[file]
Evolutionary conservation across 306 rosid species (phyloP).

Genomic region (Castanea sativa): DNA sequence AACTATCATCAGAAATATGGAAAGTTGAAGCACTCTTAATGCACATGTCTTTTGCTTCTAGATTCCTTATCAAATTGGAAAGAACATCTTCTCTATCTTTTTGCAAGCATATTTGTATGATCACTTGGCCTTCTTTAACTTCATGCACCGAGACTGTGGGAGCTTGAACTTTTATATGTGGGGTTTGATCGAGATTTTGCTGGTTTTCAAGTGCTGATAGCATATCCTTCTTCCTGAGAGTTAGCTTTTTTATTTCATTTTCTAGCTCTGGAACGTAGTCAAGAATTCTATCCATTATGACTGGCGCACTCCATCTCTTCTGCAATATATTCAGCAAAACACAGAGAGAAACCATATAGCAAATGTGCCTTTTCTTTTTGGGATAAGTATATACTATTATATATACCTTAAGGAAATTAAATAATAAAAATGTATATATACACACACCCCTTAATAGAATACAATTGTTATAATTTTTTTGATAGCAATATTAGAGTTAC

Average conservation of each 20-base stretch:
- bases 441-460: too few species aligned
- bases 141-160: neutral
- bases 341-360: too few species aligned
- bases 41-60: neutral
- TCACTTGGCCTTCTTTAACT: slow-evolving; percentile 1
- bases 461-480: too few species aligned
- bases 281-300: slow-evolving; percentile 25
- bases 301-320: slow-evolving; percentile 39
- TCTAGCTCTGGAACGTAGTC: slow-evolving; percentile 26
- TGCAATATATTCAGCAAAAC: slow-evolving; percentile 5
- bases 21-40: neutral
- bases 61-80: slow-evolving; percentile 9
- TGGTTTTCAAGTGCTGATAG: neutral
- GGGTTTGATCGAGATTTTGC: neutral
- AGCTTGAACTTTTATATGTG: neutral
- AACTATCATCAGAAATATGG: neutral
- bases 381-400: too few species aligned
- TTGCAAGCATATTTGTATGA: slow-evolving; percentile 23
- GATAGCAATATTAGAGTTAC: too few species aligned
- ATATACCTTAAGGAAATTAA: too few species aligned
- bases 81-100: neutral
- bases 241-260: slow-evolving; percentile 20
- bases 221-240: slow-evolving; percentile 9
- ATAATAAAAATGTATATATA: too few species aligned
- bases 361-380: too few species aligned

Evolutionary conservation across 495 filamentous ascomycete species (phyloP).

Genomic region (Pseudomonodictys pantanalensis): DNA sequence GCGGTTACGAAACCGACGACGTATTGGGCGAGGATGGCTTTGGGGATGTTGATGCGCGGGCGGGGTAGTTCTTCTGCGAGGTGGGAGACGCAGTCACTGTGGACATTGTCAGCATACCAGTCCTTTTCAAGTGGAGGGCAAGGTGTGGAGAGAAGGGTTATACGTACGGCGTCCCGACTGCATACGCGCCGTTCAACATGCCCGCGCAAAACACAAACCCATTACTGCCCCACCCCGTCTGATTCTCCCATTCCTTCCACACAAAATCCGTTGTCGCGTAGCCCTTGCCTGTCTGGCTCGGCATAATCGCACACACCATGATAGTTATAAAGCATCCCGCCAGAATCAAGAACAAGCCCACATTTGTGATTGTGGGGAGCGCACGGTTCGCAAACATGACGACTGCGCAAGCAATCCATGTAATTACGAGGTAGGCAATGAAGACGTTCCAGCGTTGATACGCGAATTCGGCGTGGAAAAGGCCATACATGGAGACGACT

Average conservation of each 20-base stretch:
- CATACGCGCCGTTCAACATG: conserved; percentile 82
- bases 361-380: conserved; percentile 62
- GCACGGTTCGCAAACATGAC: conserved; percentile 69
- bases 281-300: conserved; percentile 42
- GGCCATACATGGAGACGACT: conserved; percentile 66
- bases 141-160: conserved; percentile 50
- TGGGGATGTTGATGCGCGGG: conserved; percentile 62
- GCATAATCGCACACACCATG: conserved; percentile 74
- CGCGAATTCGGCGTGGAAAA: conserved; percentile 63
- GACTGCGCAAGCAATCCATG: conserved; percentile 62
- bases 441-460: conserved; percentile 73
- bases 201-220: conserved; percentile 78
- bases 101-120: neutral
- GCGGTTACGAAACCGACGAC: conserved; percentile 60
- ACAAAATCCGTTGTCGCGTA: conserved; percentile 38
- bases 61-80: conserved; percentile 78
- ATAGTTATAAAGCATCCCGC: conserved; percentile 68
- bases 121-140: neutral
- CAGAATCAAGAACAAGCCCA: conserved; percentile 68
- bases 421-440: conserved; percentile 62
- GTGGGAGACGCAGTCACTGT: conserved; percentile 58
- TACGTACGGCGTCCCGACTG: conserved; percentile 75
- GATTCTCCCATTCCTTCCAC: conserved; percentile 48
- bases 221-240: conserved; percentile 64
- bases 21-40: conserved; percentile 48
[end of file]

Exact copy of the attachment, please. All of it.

Evolutionary conservation across 306 rosid species (phyloP).

Genomic region (Castanea sativa): DNA sequence AACTATCATCAGAAATATGGAAAGTTGAAGCACTCTTAATGCACATGTCTTTTGCTTCTAGATTCCTTATCAAATTGGAAAGAACATCTTCTCTATCTTTTTGCAAGCATATTTGTATGATCACTTGGCCTTCTTTAACTTCATGCACCGAGACTGTGGGAGCTTGAACTTTTATATGTGGGGTTTGATCGAGATTTTGCTGGTTTTCAAGTGCTGATAGCATATCCTTCTTCCTGAGAGTTAGCTTTTTTATTTCATTTTCTAGCTCTGGAACGTAGTCAAGAATTCTATCCATTATGACTGGCGCACTCCATCTCTTCTGCAATATATTCAGCAAAACACAGAGAGAAACCATATAGCAAATGTGCCTTTTCTTTTTGGGATAAGTATATACTATTATATATACCTTAAGGAAATTAAATAATAAAAATGTATATATACACACACCCCTTAATAGAATACAATTGTTATAATTTTTTTGATAGCAATATTAGAGTTAC

Average conservation of each 20-base stretch:
- bases 441-460: too few species aligned
- bases 141-160: neutral
- bases 341-360: too few species aligned
- bases 41-60: neutral
- TCACTTGGCCTTCTTTAACT: slow-evolving; percentile 1
- bases 461-480: too few species aligned
- bases 281-300: slow-evolving; percentile 25
- bases 301-320: slow-evolving; percentile 39
- TCTAGCTCTGGAACGTAGTC: slow-evolving; percentile 26
- TGCAATATATTCAGCAAAAC: slow-evolving; percentile 5
- bases 21-40: neutral
- bases 61-80: slow-evolving; percentile 9
- TGGTTTTCAAGTGCTGATAG: neutral
- GGGTTTGATCGAGATTTTGC: neutral
- AGCTTGAACTTTTATATGTG: neutral
- AACTATCATCAGAAATATGG: neutral
- bases 381-400: too few species aligned
- TTGCAAGCATATTTGTATGA: slow-evolving; percentile 23
- GATAGCAATATTAGAGTTAC: too few species aligned
- ATATACCTTAAGGAAATTAA: too few species aligned
- bases 81-100: neutral
- bases 241-260: slow-evolving; percentile 20
- bases 221-240: slow-evolving; percentile 9
- ATAATAAAAATGTATATATA: too few species aligned
- bases 361-380: too few species aligned

Evolutionary conservation across 495 filamentous ascomycete species (phyloP).

Genomic region (Pseudomonodictys pantanalensis): DNA sequence GCGGTTACGAAACCGACGACGTATTGGGCGAGGATGGCTTTGGGGATGTTGATGCGCGGGCGGGGTAGTTCTTCTGCGAGGTGGGAGACGCAGTCACTGTGGACATTGTCAGCATACCAGTCCTTTTCAAGTGGAGGGCAAGGTGTGGAGAGAAGGGTTATACGTACGGCGTCCCGACTGCATACGCGCCGTTCAACATGCCCGCGCAAAACACAAACCCATTACTGCCCCACCCCGTCTGATTCTCCCATTCCTTCCACACAAAATCCGTTGTCGCGTAGCCCTTGCCTGTCTGGCTCGGCATAATCGCACACACCATGATAGTTATAAAGCATCCCGCCAGAATCAAGAACAAGCCCACATTTGTGATTGTGGGGAGCGCACGGTTCGCAAACATGACGACTGCGCAAGCAATCCATGTAATTACGAGGTAGGCAATGAAGACGTTCCAGCGTTGATACGCGAATTCGGCGTGGAAAAGGCCATACATGGAGACGACT

Average conservation of each 20-base stretch:
- CATACGCGCCGTTCAACATG: conserved; percentile 82
- bases 361-380: conserved; percentile 62
- GCACGGTTCGCAAACATGAC: conserved; percentile 69
- bases 281-300: conserved; percentile 42
- GGCCATACATGGAGACGACT: conserved; percentile 66
- bases 141-160: conserved; percentile 50
- TGGGGATGTTGATGCGCGGG: conserved; percentile 62
- GCATAATCGCACACACCATG: conserved; percentile 74
- CGCGAATTCGGCGTGGAAAA: conserved; percentile 63
- GACTGCGCAAGCAATCCATG: conserved; percentile 62
- bases 441-460: conserved; percentile 73
- bases 201-220: conserved; percentile 78
- bases 101-120: neutral
- GCGGTTACGAAACCGACGAC: conserved; percentile 60
- ACAAAATCCGTTGTCGCGTA: conserved; percentile 38
- bases 61-80: conserved; percentile 78
- ATAGTTATAAAGCATCCCGC: conserved; percentile 68
- bases 121-140: neutral
- CAGAATCAAGAACAAGCCCA: conserved; percentile 68
- bases 421-440: conserved; percentile 62
- GTGGGAGACGCAGTCACTGT: conserved; percentile 58
- TACGTACGGCGTCCCGACTG: conserved; percentile 75
- GATTCTCCCATTCCTTCCAC: conserved; percentile 48
- bases 221-240: conserved; percentile 64
- bases 21-40: conserved; percentile 48